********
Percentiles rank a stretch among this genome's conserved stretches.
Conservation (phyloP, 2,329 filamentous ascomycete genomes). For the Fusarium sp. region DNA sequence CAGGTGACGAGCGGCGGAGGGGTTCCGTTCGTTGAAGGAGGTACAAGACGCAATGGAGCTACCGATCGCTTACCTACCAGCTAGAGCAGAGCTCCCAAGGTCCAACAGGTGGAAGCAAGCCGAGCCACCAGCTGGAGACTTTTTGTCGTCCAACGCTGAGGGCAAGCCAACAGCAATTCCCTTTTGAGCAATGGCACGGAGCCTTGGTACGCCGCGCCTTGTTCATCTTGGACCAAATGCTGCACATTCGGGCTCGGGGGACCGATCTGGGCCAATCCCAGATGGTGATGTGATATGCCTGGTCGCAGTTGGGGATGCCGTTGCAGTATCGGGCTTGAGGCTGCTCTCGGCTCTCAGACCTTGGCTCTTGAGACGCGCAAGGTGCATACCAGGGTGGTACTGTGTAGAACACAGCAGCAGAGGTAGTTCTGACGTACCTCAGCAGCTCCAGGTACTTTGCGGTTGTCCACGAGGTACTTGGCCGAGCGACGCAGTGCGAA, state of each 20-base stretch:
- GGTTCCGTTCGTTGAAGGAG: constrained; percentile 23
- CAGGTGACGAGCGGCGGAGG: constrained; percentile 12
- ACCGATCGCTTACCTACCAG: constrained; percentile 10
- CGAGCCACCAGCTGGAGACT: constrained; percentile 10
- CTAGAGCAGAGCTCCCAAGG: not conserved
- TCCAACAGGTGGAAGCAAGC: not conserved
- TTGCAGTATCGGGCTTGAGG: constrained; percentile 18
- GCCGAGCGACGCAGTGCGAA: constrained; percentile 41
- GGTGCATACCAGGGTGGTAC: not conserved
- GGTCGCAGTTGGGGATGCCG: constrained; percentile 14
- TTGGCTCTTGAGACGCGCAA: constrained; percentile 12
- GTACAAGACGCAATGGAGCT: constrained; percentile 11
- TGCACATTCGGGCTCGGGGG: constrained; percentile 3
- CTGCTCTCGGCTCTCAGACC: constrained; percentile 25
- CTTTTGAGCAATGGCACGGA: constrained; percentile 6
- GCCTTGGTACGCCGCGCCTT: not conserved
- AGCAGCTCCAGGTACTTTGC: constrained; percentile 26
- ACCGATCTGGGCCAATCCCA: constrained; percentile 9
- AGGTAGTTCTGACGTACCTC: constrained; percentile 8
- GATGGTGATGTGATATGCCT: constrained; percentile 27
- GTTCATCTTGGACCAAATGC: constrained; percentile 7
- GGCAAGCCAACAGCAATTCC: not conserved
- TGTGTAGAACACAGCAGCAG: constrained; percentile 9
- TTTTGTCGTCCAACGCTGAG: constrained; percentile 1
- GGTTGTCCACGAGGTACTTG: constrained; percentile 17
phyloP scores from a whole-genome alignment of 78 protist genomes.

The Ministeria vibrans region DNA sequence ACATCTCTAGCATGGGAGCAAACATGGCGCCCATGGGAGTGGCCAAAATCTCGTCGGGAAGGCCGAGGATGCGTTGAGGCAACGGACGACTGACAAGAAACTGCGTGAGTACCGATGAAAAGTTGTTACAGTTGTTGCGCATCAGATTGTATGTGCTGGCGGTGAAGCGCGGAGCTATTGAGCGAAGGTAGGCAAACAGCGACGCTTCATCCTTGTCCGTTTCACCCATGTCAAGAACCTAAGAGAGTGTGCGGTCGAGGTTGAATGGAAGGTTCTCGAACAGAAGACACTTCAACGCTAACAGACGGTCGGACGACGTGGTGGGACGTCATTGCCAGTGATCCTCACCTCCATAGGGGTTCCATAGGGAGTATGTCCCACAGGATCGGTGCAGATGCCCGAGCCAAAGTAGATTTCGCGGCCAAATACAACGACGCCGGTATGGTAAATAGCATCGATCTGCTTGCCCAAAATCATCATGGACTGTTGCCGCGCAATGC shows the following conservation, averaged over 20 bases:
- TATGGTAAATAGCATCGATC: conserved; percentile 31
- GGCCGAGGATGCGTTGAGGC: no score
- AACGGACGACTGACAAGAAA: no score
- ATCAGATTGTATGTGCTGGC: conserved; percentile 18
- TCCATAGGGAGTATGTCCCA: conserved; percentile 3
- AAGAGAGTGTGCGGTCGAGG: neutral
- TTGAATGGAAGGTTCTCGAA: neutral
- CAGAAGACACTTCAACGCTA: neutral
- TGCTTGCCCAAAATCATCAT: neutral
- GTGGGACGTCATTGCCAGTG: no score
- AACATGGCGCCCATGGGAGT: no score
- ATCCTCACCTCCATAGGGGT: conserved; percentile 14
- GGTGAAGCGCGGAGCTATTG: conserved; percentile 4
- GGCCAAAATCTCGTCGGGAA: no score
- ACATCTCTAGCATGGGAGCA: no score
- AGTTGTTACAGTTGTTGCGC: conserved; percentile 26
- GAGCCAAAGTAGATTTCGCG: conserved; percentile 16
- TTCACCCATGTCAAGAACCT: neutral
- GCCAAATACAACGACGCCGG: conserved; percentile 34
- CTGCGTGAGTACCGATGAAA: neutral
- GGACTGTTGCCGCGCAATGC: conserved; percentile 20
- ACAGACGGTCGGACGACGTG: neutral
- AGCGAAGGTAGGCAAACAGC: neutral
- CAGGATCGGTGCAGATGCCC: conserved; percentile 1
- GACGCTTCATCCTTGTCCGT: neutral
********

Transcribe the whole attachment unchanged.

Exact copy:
Percentiles rank a stretch among this genome's conserved stretches.
Conservation (phyloP, 2,329 filamentous ascomycete genomes). For the Fusarium sp. region DNA sequence CAGGTGACGAGCGGCGGAGGGGTTCCGTTCGTTGAAGGAGGTACAAGACGCAATGGAGCTACCGATCGCTTACCTACCAGCTAGAGCAGAGCTCCCAAGGTCCAACAGGTGGAAGCAAGCCGAGCCACCAGCTGGAGACTTTTTGTCGTCCAACGCTGAGGGCAAGCCAACAGCAATTCCCTTTTGAGCAATGGCACGGAGCCTTGGTACGCCGCGCCTTGTTCATCTTGGACCAAATGCTGCACATTCGGGCTCGGGGGACCGATCTGGGCCAATCCCAGATGGTGATGTGATATGCCTGGTCGCAGTTGGGGATGCCGTTGCAGTATCGGGCTTGAGGCTGCTCTCGGCTCTCAGACCTTGGCTCTTGAGACGCGCAAGGTGCATACCAGGGTGGTACTGTGTAGAACACAGCAGCAGAGGTAGTTCTGACGTACCTCAGCAGCTCCAGGTACTTTGCGGTTGTCCACGAGGTACTTGGCCGAGCGACGCAGTGCGAA, state of each 20-base stretch:
- GGTTCCGTTCGTTGAAGGAG: constrained; percentile 23
- CAGGTGACGAGCGGCGGAGG: constrained; percentile 12
- ACCGATCGCTTACCTACCAG: constrained; percentile 10
- CGAGCCACCAGCTGGAGACT: constrained; percentile 10
- CTAGAGCAGAGCTCCCAAGG: not conserved
- TCCAACAGGTGGAAGCAAGC: not conserved
- TTGCAGTATCGGGCTTGAGG: constrained; percentile 18
- GCCGAGCGACGCAGTGCGAA: constrained; percentile 41
- GGTGCATACCAGGGTGGTAC: not conserved
- GGTCGCAGTTGGGGATGCCG: constrained; percentile 14
- TTGGCTCTTGAGACGCGCAA: constrained; percentile 12
- GTACAAGACGCAATGGAGCT: constrained; percentile 11
- TGCACATTCGGGCTCGGGGG: constrained; percentile 3
- CTGCTCTCGGCTCTCAGACC: constrained; percentile 25
- CTTTTGAGCAATGGCACGGA: constrained; percentile 6
- GCCTTGGTACGCCGCGCCTT: not conserved
- AGCAGCTCCAGGTACTTTGC: constrained; percentile 26
- ACCGATCTGGGCCAATCCCA: constrained; percentile 9
- AGGTAGTTCTGACGTACCTC: constrained; percentile 8
- GATGGTGATGTGATATGCCT: constrained; percentile 27
- GTTCATCTTGGACCAAATGC: constrained; percentile 7
- GGCAAGCCAACAGCAATTCC: not conserved
- TGTGTAGAACACAGCAGCAG: constrained; percentile 9
- TTTTGTCGTCCAACGCTGAG: constrained; percentile 1
- GGTTGTCCACGAGGTACTTG: constrained; percentile 17
phyloP scores from a whole-genome alignment of 78 protist genomes.

The Ministeria vibrans region DNA sequence ACATCTCTAGCATGGGAGCAAACATGGCGCCCATGGGAGTGGCCAAAATCTCGTCGGGAAGGCCGAGGATGCGTTGAGGCAACGGACGACTGACAAGAAACTGCGTGAGTACCGATGAAAAGTTGTTACAGTTGTTGCGCATCAGATTGTATGTGCTGGCGGTGAAGCGCGGAGCTATTGAGCGAAGGTAGGCAAACAGCGACGCTTCATCCTTGTCCGTTTCACCCATGTCAAGAACCTAAGAGAGTGTGCGGTCGAGGTTGAATGGAAGGTTCTCGAACAGAAGACACTTCAACGCTAACAGACGGTCGGACGACGTGGTGGGACGTCATTGCCAGTGATCCTCACCTCCATAGGGGTTCCATAGGGAGTATGTCCCACAGGATCGGTGCAGATGCCCGAGCCAAAGTAGATTTCGCGGCCAAATACAACGACGCCGGTATGGTAAATAGCATCGATCTGCTTGCCCAAAATCATCATGGACTGTTGCCGCGCAATGC shows the following conservation, averaged over 20 bases:
- TATGGTAAATAGCATCGATC: conserved; percentile 31
- GGCCGAGGATGCGTTGAGGC: no score
- AACGGACGACTGACAAGAAA: no score
- ATCAGATTGTATGTGCTGGC: conserved; percentile 18
- TCCATAGGGAGTATGTCCCA: conserved; percentile 3
- AAGAGAGTGTGCGGTCGAGG: neutral
- TTGAATGGAAGGTTCTCGAA: neutral
- CAGAAGACACTTCAACGCTA: neutral
- TGCTTGCCCAAAATCATCAT: neutral
- GTGGGACGTCATTGCCAGTG: no score
- AACATGGCGCCCATGGGAGT: no score
- ATCCTCACCTCCATAGGGGT: conserved; percentile 14
- GGTGAAGCGCGGAGCTATTG: conserved; percentile 4
- GGCCAAAATCTCGTCGGGAA: no score
- ACATCTCTAGCATGGGAGCA: no score
- AGTTGTTACAGTTGTTGCGC: conserved; percentile 26
- GAGCCAAAGTAGATTTCGCG: conserved; percentile 16
- TTCACCCATGTCAAGAACCT: neutral
- GCCAAATACAACGACGCCGG: conserved; percentile 34
- CTGCGTGAGTACCGATGAAA: neutral
- GGACTGTTGCCGCGCAATGC: conserved; percentile 20
- ACAGACGGTCGGACGACGTG: neutral
- AGCGAAGGTAGGCAAACAGC: neutral
- CAGGATCGGTGCAGATGCCC: conserved; percentile 1
- GACGCTTCATCCTTGTCCGT: neutral